Boy Scouts and Girl Scouts also took orders and sold stamps. And school children participated in regular "Stamp Days" at their schools.

Bond rallies were also popular and were attended by movie stars and promoted by posters created by famous artists.

Some 60 million bonds were issued during the Liberty Loan period, Casper said, amounting to $21 billion. About half of the population bought bonds, with one-third issued to Americans with annual incomes of the below $2,000. Most commonly sold were the $50 and $100 denominations. Approximately $4 million Liberty Loan bonds remain outstanding, which, he said, translates into about 8,000 bonds, with the fourth Liberty Loan bonds being the most commonly encountered by collectors.

Expanding on how the registered bonds ended up in the collector market, Fred Schwan said that many bonds were lost or stolen and some were spoiled (i.e., they bore mistakes, such as spelling errors, requiring their reissue). If you were the registered owner and your bond was lost or stolen, you could get a duplicate. The original bond could not be redeemed and thus became available to collectors.

Schwan provided an overview of bond sales from 1935 to present, beginning with the 1935 Series A "Baby Bonds" and continuing with the 1936 B bond, the 1937 Series C, and the 1938 Series D, which was in the style of the later Defense and War bonds of World War II. He noted that of these issues he has only encountered an example or two in collections, as A through D bonds are apparently rare.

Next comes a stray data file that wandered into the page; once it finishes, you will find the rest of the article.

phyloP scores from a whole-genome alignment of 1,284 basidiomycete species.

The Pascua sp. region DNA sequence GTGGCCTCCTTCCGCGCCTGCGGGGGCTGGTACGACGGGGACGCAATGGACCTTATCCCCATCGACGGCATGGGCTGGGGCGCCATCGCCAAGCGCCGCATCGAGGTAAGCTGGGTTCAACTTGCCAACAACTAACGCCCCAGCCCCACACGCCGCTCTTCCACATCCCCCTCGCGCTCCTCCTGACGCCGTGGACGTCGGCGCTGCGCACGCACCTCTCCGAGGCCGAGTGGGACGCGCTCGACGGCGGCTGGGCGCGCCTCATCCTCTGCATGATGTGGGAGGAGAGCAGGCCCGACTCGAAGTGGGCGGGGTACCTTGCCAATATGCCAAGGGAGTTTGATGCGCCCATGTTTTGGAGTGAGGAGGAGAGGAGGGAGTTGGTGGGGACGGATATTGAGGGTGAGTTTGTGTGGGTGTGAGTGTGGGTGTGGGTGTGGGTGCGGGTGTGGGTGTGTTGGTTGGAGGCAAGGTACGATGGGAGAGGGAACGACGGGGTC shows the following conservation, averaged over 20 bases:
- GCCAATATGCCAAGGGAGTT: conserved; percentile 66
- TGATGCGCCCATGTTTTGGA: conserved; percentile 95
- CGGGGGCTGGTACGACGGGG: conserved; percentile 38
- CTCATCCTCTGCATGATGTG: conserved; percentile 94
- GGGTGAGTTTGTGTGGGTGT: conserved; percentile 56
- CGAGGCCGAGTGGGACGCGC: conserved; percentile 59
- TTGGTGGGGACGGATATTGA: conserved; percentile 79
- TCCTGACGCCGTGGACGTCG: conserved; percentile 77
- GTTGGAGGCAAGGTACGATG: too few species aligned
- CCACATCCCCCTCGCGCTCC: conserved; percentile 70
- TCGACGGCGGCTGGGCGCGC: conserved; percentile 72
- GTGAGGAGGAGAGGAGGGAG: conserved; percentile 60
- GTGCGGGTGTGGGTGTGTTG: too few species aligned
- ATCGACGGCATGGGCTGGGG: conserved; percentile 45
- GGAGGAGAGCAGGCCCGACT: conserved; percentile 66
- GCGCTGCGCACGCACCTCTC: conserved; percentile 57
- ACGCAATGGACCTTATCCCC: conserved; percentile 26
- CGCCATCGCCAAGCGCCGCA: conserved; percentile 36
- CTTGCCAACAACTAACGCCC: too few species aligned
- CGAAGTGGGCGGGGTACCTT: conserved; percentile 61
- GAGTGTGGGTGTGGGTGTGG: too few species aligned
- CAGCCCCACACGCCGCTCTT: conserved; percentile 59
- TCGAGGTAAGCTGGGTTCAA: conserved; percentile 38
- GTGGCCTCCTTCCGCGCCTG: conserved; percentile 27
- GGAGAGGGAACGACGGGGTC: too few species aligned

In the spring of 1940 E bonds came out as Defense Savings bonds, which can be collected by state or even by territory.

In January 1942, after the attack on Pearl Harbor, the government switched from Defense bonds to U.S. War Savings bonds, which were available from thousands of issuing offices. Also issued for direct sale to soldiers were $10 Soldier's bonds. Schwan lamented that he once owned the serial No. 1 $10 Soldier's bond and has since been trying to purchase it back.

With the advent of electronic trading, including via eBay, the hobby has learned that some bonds are more common than previously believed. In 1995, the $10 Soldier's bond was rare, but it now trades in the $40 to $70 range. Schwan continued with an explanation of the introduction of the F and G bonds, which were sold to institutions rather than individuals.

Around 1980, sales of E bonds to individuals was replaced with Series EE, which can still be bought today.

There are also bonds with commemorative overprints, such as the EE Patriot bond, which has an overprint marking 9/11 and can still be obtained through banks, and a Gulf Coast Recovery overprint on Series I bonds issued after Hurricane Katerina in 2005.

Attendees received a souvenir card produced by the CCC showing a 1918 $5 Federal Reserve Bank Note from the Chicago Federal Reserve. The CCC will celebrate its 90th anniversary with a banquet on April 25 at Gianotti Italian Steakhouse, 4926 N. River Rd. Reservations are required.

For information on this and a special medal being prepared featuring Augustus Saint-Gaudens "Standing Lincoln," visit the club's Web site at www.chicagocoinclub.org.